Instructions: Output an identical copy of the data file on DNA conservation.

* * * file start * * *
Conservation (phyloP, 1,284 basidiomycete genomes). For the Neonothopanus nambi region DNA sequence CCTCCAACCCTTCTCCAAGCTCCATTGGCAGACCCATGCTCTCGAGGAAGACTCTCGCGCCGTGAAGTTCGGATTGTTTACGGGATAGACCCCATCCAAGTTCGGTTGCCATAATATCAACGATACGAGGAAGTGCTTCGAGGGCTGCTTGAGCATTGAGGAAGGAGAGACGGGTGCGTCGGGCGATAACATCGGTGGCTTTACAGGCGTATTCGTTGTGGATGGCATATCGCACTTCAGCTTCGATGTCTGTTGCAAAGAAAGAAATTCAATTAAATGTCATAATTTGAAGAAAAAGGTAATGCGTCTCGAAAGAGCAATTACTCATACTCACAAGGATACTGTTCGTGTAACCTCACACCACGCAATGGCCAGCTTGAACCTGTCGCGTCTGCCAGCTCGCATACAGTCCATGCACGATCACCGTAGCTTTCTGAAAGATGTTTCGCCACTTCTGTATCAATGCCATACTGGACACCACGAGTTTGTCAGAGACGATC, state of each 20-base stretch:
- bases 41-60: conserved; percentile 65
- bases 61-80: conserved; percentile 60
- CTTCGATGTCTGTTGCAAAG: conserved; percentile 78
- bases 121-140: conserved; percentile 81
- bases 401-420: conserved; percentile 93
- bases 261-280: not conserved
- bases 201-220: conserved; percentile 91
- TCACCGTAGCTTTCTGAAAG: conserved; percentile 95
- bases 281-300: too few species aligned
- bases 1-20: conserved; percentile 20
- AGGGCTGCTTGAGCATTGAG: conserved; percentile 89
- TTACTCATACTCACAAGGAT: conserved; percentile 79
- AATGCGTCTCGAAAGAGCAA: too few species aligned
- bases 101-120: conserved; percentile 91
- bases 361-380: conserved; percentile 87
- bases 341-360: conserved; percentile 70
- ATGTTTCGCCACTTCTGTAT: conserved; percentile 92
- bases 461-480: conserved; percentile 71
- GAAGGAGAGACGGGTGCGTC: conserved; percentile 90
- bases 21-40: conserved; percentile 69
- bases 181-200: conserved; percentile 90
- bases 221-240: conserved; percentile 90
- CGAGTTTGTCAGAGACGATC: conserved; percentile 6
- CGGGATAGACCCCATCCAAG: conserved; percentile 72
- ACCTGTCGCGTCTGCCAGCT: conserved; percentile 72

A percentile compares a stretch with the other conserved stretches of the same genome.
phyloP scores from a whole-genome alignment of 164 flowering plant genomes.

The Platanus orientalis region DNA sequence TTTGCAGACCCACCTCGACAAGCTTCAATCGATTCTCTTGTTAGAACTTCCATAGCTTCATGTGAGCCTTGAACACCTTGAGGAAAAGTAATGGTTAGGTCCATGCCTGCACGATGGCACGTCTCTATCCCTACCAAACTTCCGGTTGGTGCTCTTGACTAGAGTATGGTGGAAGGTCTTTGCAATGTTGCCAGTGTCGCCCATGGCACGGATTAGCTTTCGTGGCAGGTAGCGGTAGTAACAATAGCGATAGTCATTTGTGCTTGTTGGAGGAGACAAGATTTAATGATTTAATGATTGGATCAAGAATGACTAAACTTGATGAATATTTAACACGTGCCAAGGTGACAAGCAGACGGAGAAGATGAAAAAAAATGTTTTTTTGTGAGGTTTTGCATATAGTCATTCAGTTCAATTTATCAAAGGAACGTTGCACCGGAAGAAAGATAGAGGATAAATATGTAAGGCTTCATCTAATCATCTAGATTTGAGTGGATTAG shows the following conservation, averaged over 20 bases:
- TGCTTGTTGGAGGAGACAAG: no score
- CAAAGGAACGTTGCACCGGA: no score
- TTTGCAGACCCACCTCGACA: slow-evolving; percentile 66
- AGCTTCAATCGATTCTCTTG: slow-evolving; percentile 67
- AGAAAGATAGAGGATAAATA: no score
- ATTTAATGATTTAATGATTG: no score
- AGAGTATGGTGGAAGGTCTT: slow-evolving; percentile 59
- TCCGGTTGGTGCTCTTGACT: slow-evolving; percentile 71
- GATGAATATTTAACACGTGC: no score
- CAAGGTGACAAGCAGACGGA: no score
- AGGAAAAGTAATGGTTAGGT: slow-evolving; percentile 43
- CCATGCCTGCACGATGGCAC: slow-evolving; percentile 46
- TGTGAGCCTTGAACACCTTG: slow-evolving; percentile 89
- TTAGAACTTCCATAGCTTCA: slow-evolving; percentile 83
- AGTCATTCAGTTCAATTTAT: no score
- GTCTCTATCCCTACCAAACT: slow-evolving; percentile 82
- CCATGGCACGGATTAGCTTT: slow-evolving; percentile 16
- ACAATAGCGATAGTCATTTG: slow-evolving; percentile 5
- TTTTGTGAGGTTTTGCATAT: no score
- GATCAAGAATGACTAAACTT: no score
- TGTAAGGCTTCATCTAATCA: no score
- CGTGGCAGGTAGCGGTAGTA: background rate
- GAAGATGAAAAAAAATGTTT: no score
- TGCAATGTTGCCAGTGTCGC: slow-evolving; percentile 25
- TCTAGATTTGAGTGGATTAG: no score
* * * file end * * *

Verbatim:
Conservation (phyloP, 1,284 basidiomycete genomes). For the Neonothopanus nambi region DNA sequence CCTCCAACCCTTCTCCAAGCTCCATTGGCAGACCCATGCTCTCGAGGAAGACTCTCGCGCCGTGAAGTTCGGATTGTTTACGGGATAGACCCCATCCAAGTTCGGTTGCCATAATATCAACGATACGAGGAAGTGCTTCGAGGGCTGCTTGAGCATTGAGGAAGGAGAGACGGGTGCGTCGGGCGATAACATCGGTGGCTTTACAGGCGTATTCGTTGTGGATGGCATATCGCACTTCAGCTTCGATGTCTGTTGCAAAGAAAGAAATTCAATTAAATGTCATAATTTGAAGAAAAAGGTAATGCGTCTCGAAAGAGCAATTACTCATACTCACAAGGATACTGTTCGTGTAACCTCACACCACGCAATGGCCAGCTTGAACCTGTCGCGTCTGCCAGCTCGCATACAGTCCATGCACGATCACCGTAGCTTTCTGAAAGATGTTTCGCCACTTCTGTATCAATGCCATACTGGACACCACGAGTTTGTCAGAGACGATC, state of each 20-base stretch:
- bases 41-60: conserved; percentile 65
- bases 61-80: conserved; percentile 60
- CTTCGATGTCTGTTGCAAAG: conserved; percentile 78
- bases 121-140: conserved; percentile 81
- bases 401-420: conserved; percentile 93
- bases 261-280: not conserved
- bases 201-220: conserved; percentile 91
- TCACCGTAGCTTTCTGAAAG: conserved; percentile 95
- bases 281-300: too few species aligned
- bases 1-20: conserved; percentile 20
- AGGGCTGCTTGAGCATTGAG: conserved; percentile 89
- TTACTCATACTCACAAGGAT: conserved; percentile 79
- AATGCGTCTCGAAAGAGCAA: too few species aligned
- bases 101-120: conserved; percentile 91
- bases 361-380: conserved; percentile 87
- bases 341-360: conserved; percentile 70
- ATGTTTCGCCACTTCTGTAT: conserved; percentile 92
- bases 461-480: conserved; percentile 71
- GAAGGAGAGACGGGTGCGTC: conserved; percentile 90
- bases 21-40: conserved; percentile 69
- bases 181-200: conserved; percentile 90
- bases 221-240: conserved; percentile 90
- CGAGTTTGTCAGAGACGATC: conserved; percentile 6
- CGGGATAGACCCCATCCAAG: conserved; percentile 72
- ACCTGTCGCGTCTGCCAGCT: conserved; percentile 72

A percentile compares a stretch with the other conserved stretches of the same genome.
phyloP scores from a whole-genome alignment of 164 flowering plant genomes.

The Platanus orientalis region DNA sequence TTTGCAGACCCACCTCGACAAGCTTCAATCGATTCTCTTGTTAGAACTTCCATAGCTTCATGTGAGCCTTGAACACCTTGAGGAAAAGTAATGGTTAGGTCCATGCCTGCACGATGGCACGTCTCTATCCCTACCAAACTTCCGGTTGGTGCTCTTGACTAGAGTATGGTGGAAGGTCTTTGCAATGTTGCCAGTGTCGCCCATGGCACGGATTAGCTTTCGTGGCAGGTAGCGGTAGTAACAATAGCGATAGTCATTTGTGCTTGTTGGAGGAGACAAGATTTAATGATTTAATGATTGGATCAAGAATGACTAAACTTGATGAATATTTAACACGTGCCAAGGTGACAAGCAGACGGAGAAGATGAAAAAAAATGTTTTTTTGTGAGGTTTTGCATATAGTCATTCAGTTCAATTTATCAAAGGAACGTTGCACCGGAAGAAAGATAGAGGATAAATATGTAAGGCTTCATCTAATCATCTAGATTTGAGTGGATTAG shows the following conservation, averaged over 20 bases:
- TGCTTGTTGGAGGAGACAAG: no score
- CAAAGGAACGTTGCACCGGA: no score
- TTTGCAGACCCACCTCGACA: slow-evolving; percentile 66
- AGCTTCAATCGATTCTCTTG: slow-evolving; percentile 67
- AGAAAGATAGAGGATAAATA: no score
- ATTTAATGATTTAATGATTG: no score
- AGAGTATGGTGGAAGGTCTT: slow-evolving; percentile 59
- TCCGGTTGGTGCTCTTGACT: slow-evolving; percentile 71
- GATGAATATTTAACACGTGC: no score
- CAAGGTGACAAGCAGACGGA: no score
- AGGAAAAGTAATGGTTAGGT: slow-evolving; percentile 43
- CCATGCCTGCACGATGGCAC: slow-evolving; percentile 46
- TGTGAGCCTTGAACACCTTG: slow-evolving; percentile 89
- TTAGAACTTCCATAGCTTCA: slow-evolving; percentile 83
- AGTCATTCAGTTCAATTTAT: no score
- GTCTCTATCCCTACCAAACT: slow-evolving; percentile 82
- CCATGGCACGGATTAGCTTT: slow-evolving; percentile 16
- ACAATAGCGATAGTCATTTG: slow-evolving; percentile 5
- TTTTGTGAGGTTTTGCATAT: no score
- GATCAAGAATGACTAAACTT: no score
- TGTAAGGCTTCATCTAATCA: no score
- CGTGGCAGGTAGCGGTAGTA: background rate
- GAAGATGAAAAAAAATGTTT: no score
- TGCAATGTTGCCAGTGTCGC: slow-evolving; percentile 25
- TCTAGATTTGAGTGGATTAG: no score